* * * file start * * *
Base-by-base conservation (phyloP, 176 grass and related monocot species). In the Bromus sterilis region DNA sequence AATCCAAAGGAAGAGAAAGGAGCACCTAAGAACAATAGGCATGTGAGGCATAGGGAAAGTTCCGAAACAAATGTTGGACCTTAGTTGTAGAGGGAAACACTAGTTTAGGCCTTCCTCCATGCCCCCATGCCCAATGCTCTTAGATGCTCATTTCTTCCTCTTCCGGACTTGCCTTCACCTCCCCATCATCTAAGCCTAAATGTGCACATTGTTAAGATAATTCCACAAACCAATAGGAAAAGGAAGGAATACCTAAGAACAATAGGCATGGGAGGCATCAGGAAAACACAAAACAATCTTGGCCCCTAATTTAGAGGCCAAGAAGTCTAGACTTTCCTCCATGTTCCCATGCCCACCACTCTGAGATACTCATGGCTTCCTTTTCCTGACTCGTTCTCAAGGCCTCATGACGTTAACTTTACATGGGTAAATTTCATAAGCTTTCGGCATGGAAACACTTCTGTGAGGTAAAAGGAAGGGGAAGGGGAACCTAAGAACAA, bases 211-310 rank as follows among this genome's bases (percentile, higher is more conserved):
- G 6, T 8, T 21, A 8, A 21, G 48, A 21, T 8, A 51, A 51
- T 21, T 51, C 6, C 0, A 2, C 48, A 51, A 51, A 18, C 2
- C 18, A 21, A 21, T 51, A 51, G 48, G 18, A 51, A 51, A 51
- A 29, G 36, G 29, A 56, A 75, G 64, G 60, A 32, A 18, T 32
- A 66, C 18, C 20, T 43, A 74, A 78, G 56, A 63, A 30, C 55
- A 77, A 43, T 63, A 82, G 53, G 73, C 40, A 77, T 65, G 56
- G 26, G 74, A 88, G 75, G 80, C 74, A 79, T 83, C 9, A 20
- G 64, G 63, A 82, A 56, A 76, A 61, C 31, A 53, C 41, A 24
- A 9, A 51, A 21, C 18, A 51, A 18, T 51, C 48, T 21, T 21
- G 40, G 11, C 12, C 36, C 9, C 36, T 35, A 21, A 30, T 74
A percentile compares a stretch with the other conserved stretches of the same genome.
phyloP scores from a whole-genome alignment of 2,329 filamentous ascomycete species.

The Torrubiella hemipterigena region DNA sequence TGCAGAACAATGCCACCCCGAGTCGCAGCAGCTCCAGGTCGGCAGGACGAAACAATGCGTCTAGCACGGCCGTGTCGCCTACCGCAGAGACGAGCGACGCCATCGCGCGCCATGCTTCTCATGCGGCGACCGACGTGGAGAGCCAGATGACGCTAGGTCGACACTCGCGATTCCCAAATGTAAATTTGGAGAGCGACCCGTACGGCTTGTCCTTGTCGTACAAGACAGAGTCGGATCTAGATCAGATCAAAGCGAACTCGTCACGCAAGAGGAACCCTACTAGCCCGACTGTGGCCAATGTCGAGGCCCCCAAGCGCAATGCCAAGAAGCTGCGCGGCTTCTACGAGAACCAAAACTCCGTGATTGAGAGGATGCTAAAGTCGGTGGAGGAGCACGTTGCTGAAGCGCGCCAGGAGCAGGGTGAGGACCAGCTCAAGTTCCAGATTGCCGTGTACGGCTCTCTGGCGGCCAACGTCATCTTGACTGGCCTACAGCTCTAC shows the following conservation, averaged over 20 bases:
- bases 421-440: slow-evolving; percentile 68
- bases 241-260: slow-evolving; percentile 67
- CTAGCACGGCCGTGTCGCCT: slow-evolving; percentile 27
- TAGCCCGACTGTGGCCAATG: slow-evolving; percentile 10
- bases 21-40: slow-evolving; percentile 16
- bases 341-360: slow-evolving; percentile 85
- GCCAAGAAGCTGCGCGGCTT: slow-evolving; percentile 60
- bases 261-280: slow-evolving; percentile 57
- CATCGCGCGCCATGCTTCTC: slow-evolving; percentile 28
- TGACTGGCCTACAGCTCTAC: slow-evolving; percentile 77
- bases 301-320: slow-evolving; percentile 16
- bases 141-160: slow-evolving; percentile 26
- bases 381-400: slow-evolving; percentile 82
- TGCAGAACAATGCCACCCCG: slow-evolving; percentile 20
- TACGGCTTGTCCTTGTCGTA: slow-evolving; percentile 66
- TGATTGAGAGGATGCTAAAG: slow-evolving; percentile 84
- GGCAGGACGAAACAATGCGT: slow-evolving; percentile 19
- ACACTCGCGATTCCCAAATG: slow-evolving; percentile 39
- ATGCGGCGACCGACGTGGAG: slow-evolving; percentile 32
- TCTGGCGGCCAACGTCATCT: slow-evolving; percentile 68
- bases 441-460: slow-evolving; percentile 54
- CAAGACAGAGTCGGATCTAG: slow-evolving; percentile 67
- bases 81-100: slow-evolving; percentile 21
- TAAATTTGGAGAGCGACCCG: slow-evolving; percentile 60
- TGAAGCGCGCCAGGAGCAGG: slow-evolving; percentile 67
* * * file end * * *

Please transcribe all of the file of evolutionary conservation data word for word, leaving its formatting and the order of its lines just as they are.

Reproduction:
Base-by-base conservation (phyloP, 176 grass and related monocot species). In the Bromus sterilis region DNA sequence AATCCAAAGGAAGAGAAAGGAGCACCTAAGAACAATAGGCATGTGAGGCATAGGGAAAGTTCCGAAACAAATGTTGGACCTTAGTTGTAGAGGGAAACACTAGTTTAGGCCTTCCTCCATGCCCCCATGCCCAATGCTCTTAGATGCTCATTTCTTCCTCTTCCGGACTTGCCTTCACCTCCCCATCATCTAAGCCTAAATGTGCACATTGTTAAGATAATTCCACAAACCAATAGGAAAAGGAAGGAATACCTAAGAACAATAGGCATGGGAGGCATCAGGAAAACACAAAACAATCTTGGCCCCTAATTTAGAGGCCAAGAAGTCTAGACTTTCCTCCATGTTCCCATGCCCACCACTCTGAGATACTCATGGCTTCCTTTTCCTGACTCGTTCTCAAGGCCTCATGACGTTAACTTTACATGGGTAAATTTCATAAGCTTTCGGCATGGAAACACTTCTGTGAGGTAAAAGGAAGGGGAAGGGGAACCTAAGAACAA, bases 211-310 rank as follows among this genome's bases (percentile, higher is more conserved):
- G 6, T 8, T 21, A 8, A 21, G 48, A 21, T 8, A 51, A 51
- T 21, T 51, C 6, C 0, A 2, C 48, A 51, A 51, A 18, C 2
- C 18, A 21, A 21, T 51, A 51, G 48, G 18, A 51, A 51, A 51
- A 29, G 36, G 29, A 56, A 75, G 64, G 60, A 32, A 18, T 32
- A 66, C 18, C 20, T 43, A 74, A 78, G 56, A 63, A 30, C 55
- A 77, A 43, T 63, A 82, G 53, G 73, C 40, A 77, T 65, G 56
- G 26, G 74, A 88, G 75, G 80, C 74, A 79, T 83, C 9, A 20
- G 64, G 63, A 82, A 56, A 76, A 61, C 31, A 53, C 41, A 24
- A 9, A 51, A 21, C 18, A 51, A 18, T 51, C 48, T 21, T 21
- G 40, G 11, C 12, C 36, C 9, C 36, T 35, A 21, A 30, T 74
A percentile compares a stretch with the other conserved stretches of the same genome.
phyloP scores from a whole-genome alignment of 2,329 filamentous ascomycete species.

The Torrubiella hemipterigena region DNA sequence TGCAGAACAATGCCACCCCGAGTCGCAGCAGCTCCAGGTCGGCAGGACGAAACAATGCGTCTAGCACGGCCGTGTCGCCTACCGCAGAGACGAGCGACGCCATCGCGCGCCATGCTTCTCATGCGGCGACCGACGTGGAGAGCCAGATGACGCTAGGTCGACACTCGCGATTCCCAAATGTAAATTTGGAGAGCGACCCGTACGGCTTGTCCTTGTCGTACAAGACAGAGTCGGATCTAGATCAGATCAAAGCGAACTCGTCACGCAAGAGGAACCCTACTAGCCCGACTGTGGCCAATGTCGAGGCCCCCAAGCGCAATGCCAAGAAGCTGCGCGGCTTCTACGAGAACCAAAACTCCGTGATTGAGAGGATGCTAAAGTCGGTGGAGGAGCACGTTGCTGAAGCGCGCCAGGAGCAGGGTGAGGACCAGCTCAAGTTCCAGATTGCCGTGTACGGCTCTCTGGCGGCCAACGTCATCTTGACTGGCCTACAGCTCTAC shows the following conservation, averaged over 20 bases:
- bases 421-440: slow-evolving; percentile 68
- bases 241-260: slow-evolving; percentile 67
- CTAGCACGGCCGTGTCGCCT: slow-evolving; percentile 27
- TAGCCCGACTGTGGCCAATG: slow-evolving; percentile 10
- bases 21-40: slow-evolving; percentile 16
- bases 341-360: slow-evolving; percentile 85
- GCCAAGAAGCTGCGCGGCTT: slow-evolving; percentile 60
- bases 261-280: slow-evolving; percentile 57
- CATCGCGCGCCATGCTTCTC: slow-evolving; percentile 28
- TGACTGGCCTACAGCTCTAC: slow-evolving; percentile 77
- bases 301-320: slow-evolving; percentile 16
- bases 141-160: slow-evolving; percentile 26
- bases 381-400: slow-evolving; percentile 82
- TGCAGAACAATGCCACCCCG: slow-evolving; percentile 20
- TACGGCTTGTCCTTGTCGTA: slow-evolving; percentile 66
- TGATTGAGAGGATGCTAAAG: slow-evolving; percentile 84
- GGCAGGACGAAACAATGCGT: slow-evolving; percentile 19
- ACACTCGCGATTCCCAAATG: slow-evolving; percentile 39
- ATGCGGCGACCGACGTGGAG: slow-evolving; percentile 32
- TCTGGCGGCCAACGTCATCT: slow-evolving; percentile 68
- bases 441-460: slow-evolving; percentile 54
- CAAGACAGAGTCGGATCTAG: slow-evolving; percentile 67
- bases 81-100: slow-evolving; percentile 21
- TAAATTTGGAGAGCGACCCG: slow-evolving; percentile 60
- TGAAGCGCGCCAGGAGCAGG: slow-evolving; percentile 67